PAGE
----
Guide to Senate Records: Chapter 4
Chapter 4. Records of the Committee on Armed Services and Its Predecessors, 1816-1986
Records of Committees Relating to Defense, 1816-1988 from Guide to Federal Records in the National Archives of the United States
Committee records discussed in this chapter:
- Records of the Committee on Military Affairs, 1816-1946
- Records of the Committee on the Militia, 1816-1857
- Records of the Committee on Naval Affairs, 1816-1946
- Records of the Committee on Coast Defenses, 1885-1911
- Records of the Committee on Armed Services, 1947-1968
Records of the Committee on the Militia, 1816-1857
4.28 The few extant records of the Committee on the Militia (3 in.) include committee reports and papers for the 15th and 26th Congresses (1 in.) and petitions, memorials, and resolutions of State legislatures referred to the Committee for the 18th, 20th-25th, and 28th-30th Congresses (2 in.). For several Congresses, there is only a single document.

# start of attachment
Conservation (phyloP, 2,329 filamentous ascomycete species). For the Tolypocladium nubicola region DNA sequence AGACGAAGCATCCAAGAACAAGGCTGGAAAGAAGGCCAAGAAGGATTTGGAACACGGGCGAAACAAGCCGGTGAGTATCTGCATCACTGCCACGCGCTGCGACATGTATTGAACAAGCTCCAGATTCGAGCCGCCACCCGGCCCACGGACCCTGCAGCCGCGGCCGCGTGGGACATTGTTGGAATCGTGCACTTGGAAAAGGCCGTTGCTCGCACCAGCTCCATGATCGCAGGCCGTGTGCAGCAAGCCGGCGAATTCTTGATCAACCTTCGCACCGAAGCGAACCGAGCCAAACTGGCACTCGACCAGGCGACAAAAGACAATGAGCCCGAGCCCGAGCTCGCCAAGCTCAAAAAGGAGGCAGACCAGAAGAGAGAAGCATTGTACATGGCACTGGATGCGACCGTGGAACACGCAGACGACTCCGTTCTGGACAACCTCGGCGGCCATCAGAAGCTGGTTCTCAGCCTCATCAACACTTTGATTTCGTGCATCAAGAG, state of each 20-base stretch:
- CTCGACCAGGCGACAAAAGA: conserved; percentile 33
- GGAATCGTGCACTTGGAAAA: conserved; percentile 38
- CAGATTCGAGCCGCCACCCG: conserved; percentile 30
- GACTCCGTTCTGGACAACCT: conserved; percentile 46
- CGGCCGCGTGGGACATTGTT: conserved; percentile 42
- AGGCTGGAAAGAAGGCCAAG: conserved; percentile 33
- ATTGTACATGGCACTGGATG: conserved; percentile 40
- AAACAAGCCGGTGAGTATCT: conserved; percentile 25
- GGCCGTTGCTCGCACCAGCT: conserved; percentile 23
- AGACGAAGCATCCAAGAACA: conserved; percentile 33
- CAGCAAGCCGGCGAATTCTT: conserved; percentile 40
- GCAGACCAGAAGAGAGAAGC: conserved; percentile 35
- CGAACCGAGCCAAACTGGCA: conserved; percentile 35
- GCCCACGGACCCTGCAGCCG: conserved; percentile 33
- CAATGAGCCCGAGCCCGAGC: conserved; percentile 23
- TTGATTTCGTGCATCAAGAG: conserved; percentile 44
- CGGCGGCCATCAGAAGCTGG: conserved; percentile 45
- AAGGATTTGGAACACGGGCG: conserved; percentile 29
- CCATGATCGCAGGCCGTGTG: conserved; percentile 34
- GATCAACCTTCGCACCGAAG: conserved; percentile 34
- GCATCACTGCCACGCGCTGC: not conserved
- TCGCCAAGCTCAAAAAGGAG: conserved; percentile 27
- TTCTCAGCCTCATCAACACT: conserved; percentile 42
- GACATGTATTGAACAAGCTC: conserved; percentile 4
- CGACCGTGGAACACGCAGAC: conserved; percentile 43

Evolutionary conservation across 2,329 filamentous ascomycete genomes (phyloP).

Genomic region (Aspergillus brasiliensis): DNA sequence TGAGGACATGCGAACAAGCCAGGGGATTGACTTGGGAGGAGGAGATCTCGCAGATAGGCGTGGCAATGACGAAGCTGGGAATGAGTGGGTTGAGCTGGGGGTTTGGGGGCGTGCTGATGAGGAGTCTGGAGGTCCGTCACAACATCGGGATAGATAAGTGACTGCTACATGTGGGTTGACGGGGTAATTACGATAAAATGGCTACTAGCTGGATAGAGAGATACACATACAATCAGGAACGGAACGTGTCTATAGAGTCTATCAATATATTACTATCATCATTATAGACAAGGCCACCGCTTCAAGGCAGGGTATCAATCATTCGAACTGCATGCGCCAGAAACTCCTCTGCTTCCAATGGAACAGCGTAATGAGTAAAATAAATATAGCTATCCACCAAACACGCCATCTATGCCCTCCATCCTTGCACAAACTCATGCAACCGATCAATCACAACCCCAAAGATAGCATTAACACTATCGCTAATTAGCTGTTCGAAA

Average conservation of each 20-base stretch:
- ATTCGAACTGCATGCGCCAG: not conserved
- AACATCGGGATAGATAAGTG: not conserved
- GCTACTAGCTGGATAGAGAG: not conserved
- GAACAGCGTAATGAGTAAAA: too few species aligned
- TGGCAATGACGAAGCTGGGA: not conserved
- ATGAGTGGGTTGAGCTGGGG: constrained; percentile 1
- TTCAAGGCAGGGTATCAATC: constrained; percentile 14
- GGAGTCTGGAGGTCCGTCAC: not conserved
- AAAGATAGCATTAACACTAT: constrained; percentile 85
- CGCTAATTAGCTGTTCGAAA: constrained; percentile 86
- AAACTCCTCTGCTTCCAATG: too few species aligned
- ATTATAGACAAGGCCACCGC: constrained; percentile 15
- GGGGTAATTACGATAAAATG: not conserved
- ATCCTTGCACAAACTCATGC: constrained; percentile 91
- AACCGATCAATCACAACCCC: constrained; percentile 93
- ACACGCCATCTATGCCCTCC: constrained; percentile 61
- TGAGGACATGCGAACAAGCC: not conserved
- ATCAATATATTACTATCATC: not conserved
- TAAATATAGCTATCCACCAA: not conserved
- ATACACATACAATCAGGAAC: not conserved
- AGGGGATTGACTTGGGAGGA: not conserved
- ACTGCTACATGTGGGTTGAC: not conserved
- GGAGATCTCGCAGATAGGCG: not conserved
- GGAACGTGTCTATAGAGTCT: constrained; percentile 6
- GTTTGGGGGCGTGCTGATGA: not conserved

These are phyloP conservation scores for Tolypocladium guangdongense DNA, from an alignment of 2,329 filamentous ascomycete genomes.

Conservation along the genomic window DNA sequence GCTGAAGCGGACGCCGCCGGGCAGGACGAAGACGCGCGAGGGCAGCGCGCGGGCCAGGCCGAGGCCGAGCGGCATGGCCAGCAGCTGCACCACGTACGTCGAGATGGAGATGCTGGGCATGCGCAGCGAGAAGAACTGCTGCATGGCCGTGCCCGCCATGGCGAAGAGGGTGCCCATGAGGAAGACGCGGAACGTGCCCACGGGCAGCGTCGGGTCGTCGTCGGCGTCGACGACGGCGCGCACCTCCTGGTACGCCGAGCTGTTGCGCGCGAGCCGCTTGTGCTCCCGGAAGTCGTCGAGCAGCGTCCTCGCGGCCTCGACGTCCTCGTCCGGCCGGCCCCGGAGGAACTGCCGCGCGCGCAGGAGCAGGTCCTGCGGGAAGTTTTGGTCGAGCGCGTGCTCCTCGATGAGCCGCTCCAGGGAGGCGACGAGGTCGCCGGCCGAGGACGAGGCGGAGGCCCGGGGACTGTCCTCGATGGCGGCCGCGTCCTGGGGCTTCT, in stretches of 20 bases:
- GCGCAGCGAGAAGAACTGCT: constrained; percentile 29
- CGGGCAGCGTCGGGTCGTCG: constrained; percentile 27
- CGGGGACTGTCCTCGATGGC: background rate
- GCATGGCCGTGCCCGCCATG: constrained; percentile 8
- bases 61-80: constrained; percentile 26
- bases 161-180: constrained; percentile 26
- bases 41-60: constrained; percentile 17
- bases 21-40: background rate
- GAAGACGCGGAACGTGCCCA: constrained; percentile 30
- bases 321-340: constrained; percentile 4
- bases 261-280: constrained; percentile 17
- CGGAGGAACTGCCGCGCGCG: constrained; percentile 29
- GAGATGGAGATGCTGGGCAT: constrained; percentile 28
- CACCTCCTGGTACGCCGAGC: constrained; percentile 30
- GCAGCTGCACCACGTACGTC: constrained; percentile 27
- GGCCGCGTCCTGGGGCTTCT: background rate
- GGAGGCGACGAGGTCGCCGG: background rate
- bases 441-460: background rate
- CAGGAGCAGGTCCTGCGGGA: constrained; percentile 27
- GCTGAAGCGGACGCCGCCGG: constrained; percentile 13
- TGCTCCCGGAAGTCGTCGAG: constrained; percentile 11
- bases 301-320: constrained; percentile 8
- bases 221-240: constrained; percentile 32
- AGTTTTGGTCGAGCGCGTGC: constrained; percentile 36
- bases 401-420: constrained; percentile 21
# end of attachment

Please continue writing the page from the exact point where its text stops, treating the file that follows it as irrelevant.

4.29 The subjects of the records include exemptions from militia service for such groups as New York Shakers (18A-G8, 21A-G12), improved training (20A-G11), development of a uniform militia system and reorganization of the militia (22A-G11, 23A-G10, 25A-G12, 26A-G9), claims (23A-G10, 24A-G10), creation of separate militia units for Washington and Georgetown, DC (28A-G10), and support for the use of Jenks' improved firearm (30A-H10). There are no records of the committee after 1850.
4.30 The committee was terminated by a Senate resolution adopted December 16, 1857, and its functions were officially assigned to the Committee on Military Affairs, which until 1868 was named the Committee on Military Affairs and the Militia. Actually, for many years before 1857, matters relating to specific militia units were often referred to the Committee on Military Affairs.
Bibliographic note: Web version based on Guide to the Records of the United States Senate at the National Archives, 1789-1989: Bicentennial Edition (Doct. No. 100-42). By Robert W. Coren, Mary Rephlo, David Kepley, and Charles South. Washington, DC: National Archives and Records Administration, 1989.